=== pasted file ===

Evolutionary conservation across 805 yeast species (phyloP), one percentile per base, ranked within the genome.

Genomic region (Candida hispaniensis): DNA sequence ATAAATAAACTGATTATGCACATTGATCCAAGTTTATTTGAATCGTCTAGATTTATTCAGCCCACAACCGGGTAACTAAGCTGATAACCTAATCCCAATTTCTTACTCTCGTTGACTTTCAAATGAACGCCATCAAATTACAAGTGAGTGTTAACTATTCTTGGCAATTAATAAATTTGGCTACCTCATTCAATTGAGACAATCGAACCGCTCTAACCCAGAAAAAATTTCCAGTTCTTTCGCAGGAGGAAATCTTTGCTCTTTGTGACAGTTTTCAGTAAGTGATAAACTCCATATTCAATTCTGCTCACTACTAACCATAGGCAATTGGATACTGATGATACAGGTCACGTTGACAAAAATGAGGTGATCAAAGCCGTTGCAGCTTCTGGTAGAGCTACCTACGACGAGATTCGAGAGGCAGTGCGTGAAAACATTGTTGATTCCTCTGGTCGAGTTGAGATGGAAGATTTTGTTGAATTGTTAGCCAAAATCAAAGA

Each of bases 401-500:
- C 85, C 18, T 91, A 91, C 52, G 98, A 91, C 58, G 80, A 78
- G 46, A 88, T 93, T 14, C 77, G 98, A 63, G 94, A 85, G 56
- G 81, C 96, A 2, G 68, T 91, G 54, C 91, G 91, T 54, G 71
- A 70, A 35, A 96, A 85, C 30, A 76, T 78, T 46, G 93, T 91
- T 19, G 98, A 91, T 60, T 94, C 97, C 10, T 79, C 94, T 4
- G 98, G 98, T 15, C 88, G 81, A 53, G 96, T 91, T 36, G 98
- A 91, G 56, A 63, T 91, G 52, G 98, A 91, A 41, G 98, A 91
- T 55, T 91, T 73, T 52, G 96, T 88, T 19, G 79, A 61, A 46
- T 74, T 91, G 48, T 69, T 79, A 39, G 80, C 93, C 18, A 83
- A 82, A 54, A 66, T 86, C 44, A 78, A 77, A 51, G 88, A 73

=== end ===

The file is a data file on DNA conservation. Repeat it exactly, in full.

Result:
Evolutionary conservation across 805 yeast species (phyloP), one percentile per base, ranked within the genome.

Genomic region (Candida hispaniensis): DNA sequence ATAAATAAACTGATTATGCACATTGATCCAAGTTTATTTGAATCGTCTAGATTTATTCAGCCCACAACCGGGTAACTAAGCTGATAACCTAATCCCAATTTCTTACTCTCGTTGACTTTCAAATGAACGCCATCAAATTACAAGTGAGTGTTAACTATTCTTGGCAATTAATAAATTTGGCTACCTCATTCAATTGAGACAATCGAACCGCTCTAACCCAGAAAAAATTTCCAGTTCTTTCGCAGGAGGAAATCTTTGCTCTTTGTGACAGTTTTCAGTAAGTGATAAACTCCATATTCAATTCTGCTCACTACTAACCATAGGCAATTGGATACTGATGATACAGGTCACGTTGACAAAAATGAGGTGATCAAAGCCGTTGCAGCTTCTGGTAGAGCTACCTACGACGAGATTCGAGAGGCAGTGCGTGAAAACATTGTTGATTCCTCTGGTCGAGTTGAGATGGAAGATTTTGTTGAATTGTTAGCCAAAATCAAAGA

Each of bases 401-500:
- C 85, C 18, T 91, A 91, C 52, G 98, A 91, C 58, G 80, A 78
- G 46, A 88, T 93, T 14, C 77, G 98, A 63, G 94, A 85, G 56
- G 81, C 96, A 2, G 68, T 91, G 54, C 91, G 91, T 54, G 71
- A 70, A 35, A 96, A 85, C 30, A 76, T 78, T 46, G 93, T 91
- T 19, G 98, A 91, T 60, T 94, C 97, C 10, T 79, C 94, T 4
- G 98, G 98, T 15, C 88, G 81, A 53, G 96, T 91, T 36, G 98
- A 91, G 56, A 63, T 91, G 52, G 98, A 91, A 41, G 98, A 91
- T 55, T 91, T 73, T 52, G 96, T 88, T 19, G 79, A 61, A 46
- T 74, T 91, G 48, T 69, T 79, A 39, G 80, C 93, C 18, A 83
- A 82, A 54, A 66, T 86, C 44, A 78, A 77, A 51, G 88, A 73